Handling Legacy Systems

Previously, I had written an editorial that addressed deciding what to do with long-term clients in the context of applying the analogy of legacy systems to them: Do you upgrade them or do you get rid of them?

Of course, that got me thinking back to legacy systems themselves and again: Do you upgrade them or get rid of them?

One challenge of legacy systems is that the costs and risks of continuing to operate them outweigh their benefits. It’s typical that many end user clients won’t consider those equations until they start to encounter problems.

Issues with legacy systems will typically fall into three types: Operating costs are too high, it no longer meets their needs, or it requires older technology or expertise that is difficult to acquire, not to mention expensive, which loops back to the first point. To add insult to injury, some end user clients will have multiple legacy systems, each one requiring specific expertise to maintain. As time passes, they may be less able to meet the client’s needs, but time and money is spent maintaining them just because the initial investment in them was substantial.

So what should your clients do with their legacy systems? When discussing the path forward it’s important to present them with their options, and weigh the pros and cons in the balance.

With legacy systems you can keep maintaining them, you can update them or you can eliminate them entirely. As with anything, there are nuances to each option.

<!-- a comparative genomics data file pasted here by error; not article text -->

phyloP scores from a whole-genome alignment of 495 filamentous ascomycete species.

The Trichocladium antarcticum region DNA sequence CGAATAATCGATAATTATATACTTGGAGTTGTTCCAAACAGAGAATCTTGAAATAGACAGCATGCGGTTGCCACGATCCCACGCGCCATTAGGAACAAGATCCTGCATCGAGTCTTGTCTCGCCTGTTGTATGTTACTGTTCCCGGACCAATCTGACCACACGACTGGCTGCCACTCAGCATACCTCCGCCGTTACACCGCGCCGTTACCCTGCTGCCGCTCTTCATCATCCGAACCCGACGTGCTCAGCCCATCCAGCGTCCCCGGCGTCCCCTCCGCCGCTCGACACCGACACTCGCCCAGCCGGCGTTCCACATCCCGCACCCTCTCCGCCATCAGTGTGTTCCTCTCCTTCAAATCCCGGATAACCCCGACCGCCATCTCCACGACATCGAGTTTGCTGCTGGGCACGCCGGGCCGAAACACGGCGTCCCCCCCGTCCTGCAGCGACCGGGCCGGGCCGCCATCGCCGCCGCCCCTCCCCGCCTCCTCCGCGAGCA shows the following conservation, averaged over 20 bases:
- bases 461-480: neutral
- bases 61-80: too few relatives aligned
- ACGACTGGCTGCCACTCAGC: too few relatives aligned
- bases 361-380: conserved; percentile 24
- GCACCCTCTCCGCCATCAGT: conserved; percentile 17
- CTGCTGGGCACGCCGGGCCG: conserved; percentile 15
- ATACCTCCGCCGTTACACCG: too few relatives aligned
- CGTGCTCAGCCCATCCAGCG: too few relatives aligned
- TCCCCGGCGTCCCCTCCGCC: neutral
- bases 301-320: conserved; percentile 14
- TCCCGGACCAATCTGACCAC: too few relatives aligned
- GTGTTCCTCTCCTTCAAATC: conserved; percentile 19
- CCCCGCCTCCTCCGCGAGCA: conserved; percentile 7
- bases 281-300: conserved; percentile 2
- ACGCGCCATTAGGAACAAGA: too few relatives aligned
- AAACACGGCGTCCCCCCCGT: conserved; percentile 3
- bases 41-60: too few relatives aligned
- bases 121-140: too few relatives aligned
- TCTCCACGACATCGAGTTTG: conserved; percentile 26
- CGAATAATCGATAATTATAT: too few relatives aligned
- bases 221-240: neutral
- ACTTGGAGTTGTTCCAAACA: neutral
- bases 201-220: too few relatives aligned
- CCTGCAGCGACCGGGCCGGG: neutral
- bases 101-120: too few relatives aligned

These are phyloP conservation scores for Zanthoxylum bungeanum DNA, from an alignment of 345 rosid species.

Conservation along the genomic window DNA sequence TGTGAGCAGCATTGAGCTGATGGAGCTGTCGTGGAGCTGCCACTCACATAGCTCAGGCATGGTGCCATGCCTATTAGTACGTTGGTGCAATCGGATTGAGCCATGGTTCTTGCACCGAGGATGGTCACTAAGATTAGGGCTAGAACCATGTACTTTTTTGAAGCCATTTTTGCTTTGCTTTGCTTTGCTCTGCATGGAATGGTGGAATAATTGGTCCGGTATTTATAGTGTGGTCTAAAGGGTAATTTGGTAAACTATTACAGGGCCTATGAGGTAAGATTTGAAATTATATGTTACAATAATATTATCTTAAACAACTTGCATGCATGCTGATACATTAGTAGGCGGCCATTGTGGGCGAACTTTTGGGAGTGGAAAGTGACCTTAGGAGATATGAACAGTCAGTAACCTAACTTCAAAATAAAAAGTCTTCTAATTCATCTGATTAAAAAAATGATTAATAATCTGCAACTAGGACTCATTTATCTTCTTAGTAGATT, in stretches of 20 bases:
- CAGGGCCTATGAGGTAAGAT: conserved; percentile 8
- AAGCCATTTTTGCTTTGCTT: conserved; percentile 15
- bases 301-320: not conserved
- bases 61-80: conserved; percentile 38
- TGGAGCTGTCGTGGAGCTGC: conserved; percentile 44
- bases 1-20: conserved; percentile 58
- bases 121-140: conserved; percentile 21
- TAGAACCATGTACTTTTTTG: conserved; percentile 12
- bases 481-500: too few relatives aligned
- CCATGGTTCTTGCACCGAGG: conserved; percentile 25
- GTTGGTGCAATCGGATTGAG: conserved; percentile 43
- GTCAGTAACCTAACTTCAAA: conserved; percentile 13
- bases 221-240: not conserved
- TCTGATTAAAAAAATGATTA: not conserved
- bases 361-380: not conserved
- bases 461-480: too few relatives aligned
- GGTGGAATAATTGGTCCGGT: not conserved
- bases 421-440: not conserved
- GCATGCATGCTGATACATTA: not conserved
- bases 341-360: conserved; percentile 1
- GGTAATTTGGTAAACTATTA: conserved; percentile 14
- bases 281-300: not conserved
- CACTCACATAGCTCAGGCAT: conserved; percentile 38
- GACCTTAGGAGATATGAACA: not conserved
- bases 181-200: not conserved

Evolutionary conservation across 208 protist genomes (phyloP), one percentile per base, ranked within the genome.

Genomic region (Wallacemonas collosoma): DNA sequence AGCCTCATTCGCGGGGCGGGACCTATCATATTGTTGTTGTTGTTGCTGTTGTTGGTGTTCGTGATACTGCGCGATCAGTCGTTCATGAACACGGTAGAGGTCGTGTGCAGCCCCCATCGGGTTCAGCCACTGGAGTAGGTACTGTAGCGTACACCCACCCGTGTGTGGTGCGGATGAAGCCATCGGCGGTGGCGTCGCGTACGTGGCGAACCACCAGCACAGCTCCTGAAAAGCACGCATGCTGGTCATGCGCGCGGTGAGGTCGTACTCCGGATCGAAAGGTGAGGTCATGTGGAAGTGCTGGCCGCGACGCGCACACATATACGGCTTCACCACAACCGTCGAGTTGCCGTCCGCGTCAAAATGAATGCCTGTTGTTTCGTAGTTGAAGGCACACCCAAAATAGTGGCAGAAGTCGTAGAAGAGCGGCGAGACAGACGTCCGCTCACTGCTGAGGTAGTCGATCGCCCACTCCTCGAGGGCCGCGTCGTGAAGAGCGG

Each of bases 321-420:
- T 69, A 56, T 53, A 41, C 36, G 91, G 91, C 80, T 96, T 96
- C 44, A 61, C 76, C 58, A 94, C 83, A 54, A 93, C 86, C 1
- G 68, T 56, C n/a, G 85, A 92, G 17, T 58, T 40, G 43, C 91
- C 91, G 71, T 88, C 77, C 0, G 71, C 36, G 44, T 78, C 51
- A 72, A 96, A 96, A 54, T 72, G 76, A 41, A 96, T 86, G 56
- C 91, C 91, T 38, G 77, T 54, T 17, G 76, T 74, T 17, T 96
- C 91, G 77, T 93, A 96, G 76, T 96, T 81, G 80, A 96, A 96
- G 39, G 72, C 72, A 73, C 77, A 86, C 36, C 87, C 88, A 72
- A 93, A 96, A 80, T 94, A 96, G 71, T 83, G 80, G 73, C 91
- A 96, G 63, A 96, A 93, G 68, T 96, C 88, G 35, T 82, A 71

One popular option clients often take is to wait and do nothing until they have no choice. That comes with its own tasting menu of potential problems.

In the short term it’s cheaper to do nothing, but that may set them up for higher costs downs the road. “Pay the monkey now, or pay the gorilla later” is a phrase my old boss liked to say.

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Another solution is to “wrap” the system. If, overall, the legacy system still meets the clients’ core needs, sometimes it’s worth updating the user interface, using what’s called “middleware” to make the user interface more updated and user-friendly, without changing the mechanics of the Band-Aid.

Wrapping is definitely a Band-Aid solution, it just happens to be a pretty Band-Aid. The basic problem — that the system can’t be easily upgraded — remains unsolved, however.

With more elaborate Band-Aid fixes, it gets more complicated to puzzle out whether or not fixes and patches are a good idea.

In a can-we-just-fix-it scenario the onus is on you, the AV pro, to puzzle out the cost/benefit equation for the fixes, ordered from most severe to least.

As you might expect, there will always be a point of diminishing returns, where the money the client is spending is no longer going to deliver enough value to justify the decision. After all, just because you can do something doesn’t always mean you should.

Also, with large and complex systems, and especially if they’re comprised of multiple sub-systems that integrate together, it’s seldom as easy as unplugging one old thing and plugging something new back in its place.
Making even one component change can have knock-on effects that need to be addressed, whether in the control programming or elsewhere. Think of that old maxim that “every solution creates two new problems.”

Eventually your client will reach the point where none of the proposed short-term fixes make economic sense anymore. That’s when it’s time to rip the whole thing out and replace it. When exactly that happens is going to be between you and the client.